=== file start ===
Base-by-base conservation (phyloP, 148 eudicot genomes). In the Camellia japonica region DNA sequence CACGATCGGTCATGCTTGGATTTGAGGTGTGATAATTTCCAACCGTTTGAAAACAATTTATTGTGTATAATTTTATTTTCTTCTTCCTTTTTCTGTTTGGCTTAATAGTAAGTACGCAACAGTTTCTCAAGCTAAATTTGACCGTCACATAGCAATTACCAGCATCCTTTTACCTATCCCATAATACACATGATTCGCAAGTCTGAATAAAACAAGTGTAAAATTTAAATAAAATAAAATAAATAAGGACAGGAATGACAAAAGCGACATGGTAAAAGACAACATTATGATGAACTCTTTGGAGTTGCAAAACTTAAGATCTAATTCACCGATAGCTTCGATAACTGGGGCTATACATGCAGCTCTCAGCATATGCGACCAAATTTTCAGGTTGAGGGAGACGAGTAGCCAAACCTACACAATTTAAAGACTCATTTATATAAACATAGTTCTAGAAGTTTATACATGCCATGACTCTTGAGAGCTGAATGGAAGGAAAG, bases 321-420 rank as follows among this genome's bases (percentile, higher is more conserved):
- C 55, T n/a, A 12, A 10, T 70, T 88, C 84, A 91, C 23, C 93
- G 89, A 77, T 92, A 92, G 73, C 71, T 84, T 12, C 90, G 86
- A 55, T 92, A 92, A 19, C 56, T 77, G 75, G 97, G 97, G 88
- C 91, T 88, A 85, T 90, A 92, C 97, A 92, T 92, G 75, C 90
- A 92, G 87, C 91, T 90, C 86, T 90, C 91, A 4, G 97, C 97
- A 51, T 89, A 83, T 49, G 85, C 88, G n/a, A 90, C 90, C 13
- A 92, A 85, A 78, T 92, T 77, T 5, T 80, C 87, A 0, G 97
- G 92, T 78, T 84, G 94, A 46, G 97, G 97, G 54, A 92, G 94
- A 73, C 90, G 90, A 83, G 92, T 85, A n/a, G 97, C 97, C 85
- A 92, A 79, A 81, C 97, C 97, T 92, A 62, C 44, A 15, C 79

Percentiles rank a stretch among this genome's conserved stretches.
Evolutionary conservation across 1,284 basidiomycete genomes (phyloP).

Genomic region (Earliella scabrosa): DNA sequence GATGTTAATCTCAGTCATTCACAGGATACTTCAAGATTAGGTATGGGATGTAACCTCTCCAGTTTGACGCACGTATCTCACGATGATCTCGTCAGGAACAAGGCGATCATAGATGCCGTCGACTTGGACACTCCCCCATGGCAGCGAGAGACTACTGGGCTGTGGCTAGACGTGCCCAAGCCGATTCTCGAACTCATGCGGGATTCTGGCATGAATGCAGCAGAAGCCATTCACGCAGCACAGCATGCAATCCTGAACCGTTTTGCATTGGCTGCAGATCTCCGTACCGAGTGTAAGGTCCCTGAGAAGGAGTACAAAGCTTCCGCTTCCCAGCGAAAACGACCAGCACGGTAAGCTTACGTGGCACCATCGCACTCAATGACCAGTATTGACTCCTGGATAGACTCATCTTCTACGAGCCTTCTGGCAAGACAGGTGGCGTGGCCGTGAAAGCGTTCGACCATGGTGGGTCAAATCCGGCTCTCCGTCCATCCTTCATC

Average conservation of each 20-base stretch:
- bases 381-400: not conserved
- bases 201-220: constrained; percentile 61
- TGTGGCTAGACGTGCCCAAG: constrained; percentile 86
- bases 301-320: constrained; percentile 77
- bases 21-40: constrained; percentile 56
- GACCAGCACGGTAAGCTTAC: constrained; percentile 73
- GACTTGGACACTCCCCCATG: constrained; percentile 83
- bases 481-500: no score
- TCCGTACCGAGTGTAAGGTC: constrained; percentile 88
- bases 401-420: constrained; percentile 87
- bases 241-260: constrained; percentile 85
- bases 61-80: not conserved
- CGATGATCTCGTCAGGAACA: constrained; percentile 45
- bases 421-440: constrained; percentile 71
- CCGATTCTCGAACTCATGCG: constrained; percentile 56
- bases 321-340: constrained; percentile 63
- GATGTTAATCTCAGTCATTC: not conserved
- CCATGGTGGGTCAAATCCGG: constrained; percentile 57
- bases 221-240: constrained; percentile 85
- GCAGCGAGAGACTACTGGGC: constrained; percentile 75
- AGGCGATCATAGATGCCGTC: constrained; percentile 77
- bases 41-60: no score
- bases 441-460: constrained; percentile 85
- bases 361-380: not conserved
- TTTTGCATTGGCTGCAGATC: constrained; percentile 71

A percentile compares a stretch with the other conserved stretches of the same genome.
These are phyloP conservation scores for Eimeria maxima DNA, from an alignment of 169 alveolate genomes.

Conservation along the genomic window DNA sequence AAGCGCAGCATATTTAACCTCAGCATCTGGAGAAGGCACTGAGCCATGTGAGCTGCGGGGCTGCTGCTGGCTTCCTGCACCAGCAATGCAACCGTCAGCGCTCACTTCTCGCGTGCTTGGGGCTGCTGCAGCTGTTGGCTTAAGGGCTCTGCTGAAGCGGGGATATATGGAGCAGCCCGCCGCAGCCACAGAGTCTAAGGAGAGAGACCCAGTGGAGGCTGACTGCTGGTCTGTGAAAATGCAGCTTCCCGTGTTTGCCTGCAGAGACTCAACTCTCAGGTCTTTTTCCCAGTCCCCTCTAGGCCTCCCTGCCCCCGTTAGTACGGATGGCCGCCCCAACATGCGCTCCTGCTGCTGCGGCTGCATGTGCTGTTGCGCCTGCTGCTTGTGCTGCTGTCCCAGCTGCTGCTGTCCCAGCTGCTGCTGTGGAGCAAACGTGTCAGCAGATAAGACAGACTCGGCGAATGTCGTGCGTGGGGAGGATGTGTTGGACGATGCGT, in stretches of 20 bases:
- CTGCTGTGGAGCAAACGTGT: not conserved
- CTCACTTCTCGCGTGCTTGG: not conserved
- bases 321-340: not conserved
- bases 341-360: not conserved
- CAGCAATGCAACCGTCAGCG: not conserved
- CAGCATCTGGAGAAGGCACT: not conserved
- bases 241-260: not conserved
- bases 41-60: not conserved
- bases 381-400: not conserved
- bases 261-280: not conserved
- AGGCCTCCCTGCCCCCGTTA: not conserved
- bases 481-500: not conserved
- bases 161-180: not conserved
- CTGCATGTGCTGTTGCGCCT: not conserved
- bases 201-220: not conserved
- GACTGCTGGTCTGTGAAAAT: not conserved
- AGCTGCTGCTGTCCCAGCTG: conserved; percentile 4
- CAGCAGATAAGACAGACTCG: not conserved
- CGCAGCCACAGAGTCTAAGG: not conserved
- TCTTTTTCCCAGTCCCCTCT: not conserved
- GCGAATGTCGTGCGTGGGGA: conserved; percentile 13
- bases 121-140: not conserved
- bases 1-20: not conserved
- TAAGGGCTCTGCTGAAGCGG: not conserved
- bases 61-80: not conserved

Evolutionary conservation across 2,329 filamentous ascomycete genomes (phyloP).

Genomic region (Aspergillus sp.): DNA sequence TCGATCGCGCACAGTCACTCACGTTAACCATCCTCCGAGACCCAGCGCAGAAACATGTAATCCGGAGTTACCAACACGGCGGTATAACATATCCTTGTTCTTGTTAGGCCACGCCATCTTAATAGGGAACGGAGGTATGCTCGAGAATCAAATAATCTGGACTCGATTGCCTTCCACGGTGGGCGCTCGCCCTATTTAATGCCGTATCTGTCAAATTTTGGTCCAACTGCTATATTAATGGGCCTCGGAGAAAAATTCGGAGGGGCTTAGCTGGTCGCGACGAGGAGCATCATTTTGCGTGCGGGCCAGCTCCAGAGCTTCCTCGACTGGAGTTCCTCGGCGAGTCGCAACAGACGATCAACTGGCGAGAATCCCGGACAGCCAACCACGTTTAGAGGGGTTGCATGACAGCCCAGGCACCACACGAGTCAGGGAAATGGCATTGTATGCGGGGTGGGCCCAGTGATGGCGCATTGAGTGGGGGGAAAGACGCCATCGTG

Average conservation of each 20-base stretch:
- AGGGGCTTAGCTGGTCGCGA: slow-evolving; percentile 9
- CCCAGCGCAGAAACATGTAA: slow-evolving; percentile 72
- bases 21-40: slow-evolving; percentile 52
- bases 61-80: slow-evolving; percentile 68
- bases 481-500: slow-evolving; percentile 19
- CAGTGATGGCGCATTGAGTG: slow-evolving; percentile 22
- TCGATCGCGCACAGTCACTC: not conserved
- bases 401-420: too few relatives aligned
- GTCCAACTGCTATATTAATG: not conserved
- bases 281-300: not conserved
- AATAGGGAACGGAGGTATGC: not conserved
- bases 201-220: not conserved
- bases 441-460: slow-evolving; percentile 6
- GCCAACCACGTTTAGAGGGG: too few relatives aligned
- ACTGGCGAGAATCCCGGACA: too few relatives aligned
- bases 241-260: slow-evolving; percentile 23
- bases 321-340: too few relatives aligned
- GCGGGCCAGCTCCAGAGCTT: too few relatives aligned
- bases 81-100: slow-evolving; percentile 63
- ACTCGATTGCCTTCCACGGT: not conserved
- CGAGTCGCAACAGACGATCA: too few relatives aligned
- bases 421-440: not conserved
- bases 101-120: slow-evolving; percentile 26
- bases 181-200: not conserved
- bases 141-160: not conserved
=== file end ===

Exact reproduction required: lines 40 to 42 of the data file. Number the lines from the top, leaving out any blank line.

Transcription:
- TTTTGCATTGGCTGCAGATC: constrained; percentile 71

A percentile compares a stretch with the other conserved stretches of the same genome.
These are phyloP conservation scores for Eimeria maxima DNA, from an alignment of 169 alveolate genomes.